24. Liu W, Flynn PF, Fuentes EJ, Kranz JK, McCormick M, Wand AJ (2001) Main chain and side chain dynamics of oxidized flavodoxin from Cyanobacterium anabaena. Biochemistry 40:14744–14753CrossRefGoogle Scholar
  25. Mironova OS, Efremov RG, Person B, Heberle J, Budyak IL, Buldt G, Schlesinger R (2005) Functional characterization of sensory rhodopsin II from Halobacterium salinarum expressed in Escherichia coli. FEBS Lett 579:3147–3151CrossRefGoogle Scholar
  26. Neylon C (2008) Small angle neutron and X-ray scattering in structural biology: recent examples from the literature. Eur Biophys J 37:531–541CrossRefGoogle Scholar
  27. Ollerenshaw JE, Tugarinov V, Kay LE (2003) Methyl TROSY: explanation and experimental verification. Magn Reson Chem 41:843–852CrossRefGoogle Scholar
  28. Penning TM (2017) Aldo-keto reductase regulation by the Nrf2 system: implications for stress response, chemotherapy drug resistance, and carcinogenesis. Chem Res Toxicol 30:162–176CrossRefGoogle Scholar
  29. Pervushin K, Riek R, Wider G, Wuthrich K (1997) Attenuated T2 relaxation by mutual cancellation of dipole-dipole coupling and chemical shift anisotropy indicates an avenue to NMR structures of very large biological macromolecules in solution. Proc Natl Acad Sci USA 94:12366–12371ADSCrossRefGoogle Scholar
  30. Rance M, Loria JP, Palmer AG (1999) Sensitivity improvement of transverse relaxation-optimized spectroscopy. J Magn Reson 136:92–101ADSCrossRefGoogle Scholar
  31. Religa TL, Sprangers R, Kay LE (2010) Dynamic regulation of archaeal proteasome gate opening as studied by TROSY NMR. Science 328:98–102ADSCrossRefGoogle Scholar
  32. Ruschak AM, Kay LE (2010) Methyl groups as probes of supra-molecular structure, dynamics and function. J Biomol NMR 46:75–87CrossRefGoogle Scholar
  33. Sprangers R, Kay LE (2007) Quantitative dynamics and binding studies of the 20S proteasome by NMR. Nature 445:618–622CrossRefGoogle Scholar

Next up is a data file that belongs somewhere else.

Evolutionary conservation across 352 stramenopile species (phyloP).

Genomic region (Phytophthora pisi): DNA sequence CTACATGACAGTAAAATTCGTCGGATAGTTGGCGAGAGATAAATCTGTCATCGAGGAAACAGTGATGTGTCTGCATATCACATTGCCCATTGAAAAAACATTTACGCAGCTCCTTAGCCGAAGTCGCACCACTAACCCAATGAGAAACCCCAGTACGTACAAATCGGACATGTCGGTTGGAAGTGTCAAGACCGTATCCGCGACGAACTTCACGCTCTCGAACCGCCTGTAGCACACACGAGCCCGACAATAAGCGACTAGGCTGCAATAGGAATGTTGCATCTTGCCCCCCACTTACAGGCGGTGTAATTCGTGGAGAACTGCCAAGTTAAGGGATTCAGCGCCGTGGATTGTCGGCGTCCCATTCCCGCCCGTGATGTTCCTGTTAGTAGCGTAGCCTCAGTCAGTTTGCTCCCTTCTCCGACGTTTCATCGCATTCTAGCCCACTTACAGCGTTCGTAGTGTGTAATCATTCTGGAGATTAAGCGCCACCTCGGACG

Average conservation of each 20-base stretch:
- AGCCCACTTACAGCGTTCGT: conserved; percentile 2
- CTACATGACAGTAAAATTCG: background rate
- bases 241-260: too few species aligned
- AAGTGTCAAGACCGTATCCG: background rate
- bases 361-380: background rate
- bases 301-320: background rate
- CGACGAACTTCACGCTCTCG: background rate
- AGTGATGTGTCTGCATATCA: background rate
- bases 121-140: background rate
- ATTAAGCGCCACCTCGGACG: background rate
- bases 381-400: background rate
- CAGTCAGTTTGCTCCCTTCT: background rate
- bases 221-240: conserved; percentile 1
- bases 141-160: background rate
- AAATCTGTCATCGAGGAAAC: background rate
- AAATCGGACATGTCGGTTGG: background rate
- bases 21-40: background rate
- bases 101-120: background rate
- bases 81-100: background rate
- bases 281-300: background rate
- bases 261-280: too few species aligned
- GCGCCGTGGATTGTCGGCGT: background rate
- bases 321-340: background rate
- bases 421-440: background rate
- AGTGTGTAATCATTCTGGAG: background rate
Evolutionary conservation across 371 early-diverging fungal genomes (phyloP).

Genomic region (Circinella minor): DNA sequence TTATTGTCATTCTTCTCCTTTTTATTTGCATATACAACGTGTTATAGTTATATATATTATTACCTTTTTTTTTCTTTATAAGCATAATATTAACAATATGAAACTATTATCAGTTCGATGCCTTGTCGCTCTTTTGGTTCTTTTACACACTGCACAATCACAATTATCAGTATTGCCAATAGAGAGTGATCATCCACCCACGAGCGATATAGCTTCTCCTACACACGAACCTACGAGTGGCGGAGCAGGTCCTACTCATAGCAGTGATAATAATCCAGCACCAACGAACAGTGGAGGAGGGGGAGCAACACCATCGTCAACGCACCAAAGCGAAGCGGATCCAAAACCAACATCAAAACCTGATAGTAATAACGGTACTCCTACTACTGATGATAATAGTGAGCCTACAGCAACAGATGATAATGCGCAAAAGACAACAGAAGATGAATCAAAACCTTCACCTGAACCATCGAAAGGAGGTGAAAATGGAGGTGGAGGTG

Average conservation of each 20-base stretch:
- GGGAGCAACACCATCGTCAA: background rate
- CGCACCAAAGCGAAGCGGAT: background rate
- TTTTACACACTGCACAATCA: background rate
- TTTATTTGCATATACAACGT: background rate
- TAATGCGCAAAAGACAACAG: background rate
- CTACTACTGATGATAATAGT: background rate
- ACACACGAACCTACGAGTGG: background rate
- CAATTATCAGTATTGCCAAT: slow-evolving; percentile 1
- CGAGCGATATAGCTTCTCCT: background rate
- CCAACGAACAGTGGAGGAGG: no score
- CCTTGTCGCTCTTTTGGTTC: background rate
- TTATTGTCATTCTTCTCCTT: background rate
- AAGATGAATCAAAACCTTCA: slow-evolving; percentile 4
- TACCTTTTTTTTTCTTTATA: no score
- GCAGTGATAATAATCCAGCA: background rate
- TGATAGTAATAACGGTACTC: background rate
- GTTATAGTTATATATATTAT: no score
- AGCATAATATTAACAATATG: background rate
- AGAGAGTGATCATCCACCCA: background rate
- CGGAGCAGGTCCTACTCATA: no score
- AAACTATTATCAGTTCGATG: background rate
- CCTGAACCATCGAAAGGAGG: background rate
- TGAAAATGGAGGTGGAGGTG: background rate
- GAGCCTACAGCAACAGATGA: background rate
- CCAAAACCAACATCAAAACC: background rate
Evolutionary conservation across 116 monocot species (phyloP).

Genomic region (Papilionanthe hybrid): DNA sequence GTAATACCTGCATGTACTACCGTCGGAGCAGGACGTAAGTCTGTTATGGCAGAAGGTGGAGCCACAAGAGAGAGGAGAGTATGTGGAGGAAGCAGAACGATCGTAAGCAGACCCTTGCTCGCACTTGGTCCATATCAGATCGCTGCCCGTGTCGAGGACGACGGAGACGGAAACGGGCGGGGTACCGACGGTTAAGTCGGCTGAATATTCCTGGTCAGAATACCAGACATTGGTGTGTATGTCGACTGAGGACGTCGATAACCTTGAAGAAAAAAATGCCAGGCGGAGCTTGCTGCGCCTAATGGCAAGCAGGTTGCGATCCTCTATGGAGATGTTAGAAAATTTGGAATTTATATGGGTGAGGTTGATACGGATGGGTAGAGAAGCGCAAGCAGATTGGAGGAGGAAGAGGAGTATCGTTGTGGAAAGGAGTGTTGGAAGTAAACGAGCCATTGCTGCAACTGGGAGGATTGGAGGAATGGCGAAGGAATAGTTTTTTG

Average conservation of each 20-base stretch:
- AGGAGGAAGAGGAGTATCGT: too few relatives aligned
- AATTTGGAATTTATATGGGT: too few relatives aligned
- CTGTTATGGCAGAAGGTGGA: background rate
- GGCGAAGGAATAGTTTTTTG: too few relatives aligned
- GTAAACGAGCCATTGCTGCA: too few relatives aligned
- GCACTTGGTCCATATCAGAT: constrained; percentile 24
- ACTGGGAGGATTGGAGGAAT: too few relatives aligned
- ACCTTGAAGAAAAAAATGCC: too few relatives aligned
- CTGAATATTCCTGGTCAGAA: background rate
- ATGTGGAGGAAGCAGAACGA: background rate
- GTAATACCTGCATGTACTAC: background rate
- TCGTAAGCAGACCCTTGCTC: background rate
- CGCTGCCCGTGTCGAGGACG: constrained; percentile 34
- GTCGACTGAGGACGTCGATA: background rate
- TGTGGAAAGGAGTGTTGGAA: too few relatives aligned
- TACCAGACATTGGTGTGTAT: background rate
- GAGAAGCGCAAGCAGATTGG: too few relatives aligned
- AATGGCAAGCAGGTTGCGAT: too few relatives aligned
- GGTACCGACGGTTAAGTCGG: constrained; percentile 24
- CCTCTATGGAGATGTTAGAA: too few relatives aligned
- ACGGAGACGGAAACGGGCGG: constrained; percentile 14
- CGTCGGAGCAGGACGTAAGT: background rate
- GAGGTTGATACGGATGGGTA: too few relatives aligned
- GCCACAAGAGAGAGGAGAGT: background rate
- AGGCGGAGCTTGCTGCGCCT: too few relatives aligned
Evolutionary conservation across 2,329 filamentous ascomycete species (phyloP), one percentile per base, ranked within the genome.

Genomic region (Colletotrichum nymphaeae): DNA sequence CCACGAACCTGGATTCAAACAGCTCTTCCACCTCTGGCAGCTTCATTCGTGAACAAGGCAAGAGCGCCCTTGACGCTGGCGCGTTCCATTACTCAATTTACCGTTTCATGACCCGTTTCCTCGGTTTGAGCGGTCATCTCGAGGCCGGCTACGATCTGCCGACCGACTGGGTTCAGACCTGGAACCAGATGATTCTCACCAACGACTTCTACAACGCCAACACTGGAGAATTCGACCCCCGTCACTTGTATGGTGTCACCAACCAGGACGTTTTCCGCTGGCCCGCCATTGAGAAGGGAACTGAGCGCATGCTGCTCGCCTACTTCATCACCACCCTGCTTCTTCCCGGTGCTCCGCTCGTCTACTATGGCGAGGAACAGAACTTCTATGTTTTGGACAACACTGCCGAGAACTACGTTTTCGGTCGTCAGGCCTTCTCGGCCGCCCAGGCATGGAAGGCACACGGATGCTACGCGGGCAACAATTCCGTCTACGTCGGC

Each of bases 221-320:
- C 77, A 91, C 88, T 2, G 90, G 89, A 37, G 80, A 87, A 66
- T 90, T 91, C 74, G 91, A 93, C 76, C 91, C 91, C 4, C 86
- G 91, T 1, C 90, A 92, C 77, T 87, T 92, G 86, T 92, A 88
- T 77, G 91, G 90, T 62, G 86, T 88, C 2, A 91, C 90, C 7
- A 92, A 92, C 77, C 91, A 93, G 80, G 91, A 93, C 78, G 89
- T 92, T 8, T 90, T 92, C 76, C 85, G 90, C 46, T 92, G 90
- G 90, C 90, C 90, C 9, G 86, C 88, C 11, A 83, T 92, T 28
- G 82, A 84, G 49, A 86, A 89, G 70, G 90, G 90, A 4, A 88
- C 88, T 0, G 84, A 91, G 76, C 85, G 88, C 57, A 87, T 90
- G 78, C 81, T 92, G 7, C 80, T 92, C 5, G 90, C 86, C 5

34. Sprangers R, Li X, Mao X, Rubinstein JL, Schimmer AD, Kay LE (2008) TROSY-based NMR evidence for a novel class of 20S proteasome inhibitors. Biochemistry 47:6727–6734CrossRefGoogle Scholar
  35. Stetz MA, Carter MV, Wand AJ (2016) Optimized expression and purification of biophysical quantities of Lac repressor and Lac repressor regulatory domain. Protein Expr Purif 123:75–82CrossRefGoogle Scholar
  36. Sun H, Kay LE, Tugarinov V (2011) An optimized relaxation-based coherence transfer NMR experiment for the measurement of side-chain order in methyl-protonated, highly deuterated proteins. J Phys Chem B 115:14878–14884CrossRefGoogle Scholar
  37. Tripp JA, McCullagh JS (2012) Preparative HPLC separation of underivatized amino acids for isotopic analysis. Methods Mol Biol 828:339–350CrossRefGoogle Scholar
  38. Tzeng SR, Pai MT, Kalodimos CG (2012) NMR studies of large protein systems. Methods Mol Biol 831:133–140CrossRefGoogle Scholar
  39. Wand AJ, Urbauer JL, McEvoy RP, Bieber RJ (1996) Internal dynamics of human ubiquitin revealed by 13C-relaxation studies of randomly fractionally labeled protein. Biochemistry 35:6116–6125CrossRefGoogle Scholar
  40. Zhang X, Chien EY, Chalmers MJ, Pascal BD, Gatchalian J, Stevens RC, Griffin PR (2010) Dynamics of the beta2-adrenergic G-protein coupled receptor revealed by hydrogen-deuterium exchange. Anal Chem 82:1100–1108CrossRefGoogle Scholar

Copyright information

© Springer Nature B.V. 2018

Authors and Affiliations

  1. 1.Johnson Research Foundation and Department of Biochemistry & BiophysicsUniversity of Pennsylvania Perelman School of MedicinePhiladelphiaUSA
  2. 2.Department of Biochemistry & BiophysicsUniversity of PennsylvaniaPhiladelphiaUSA

Personalised recommendations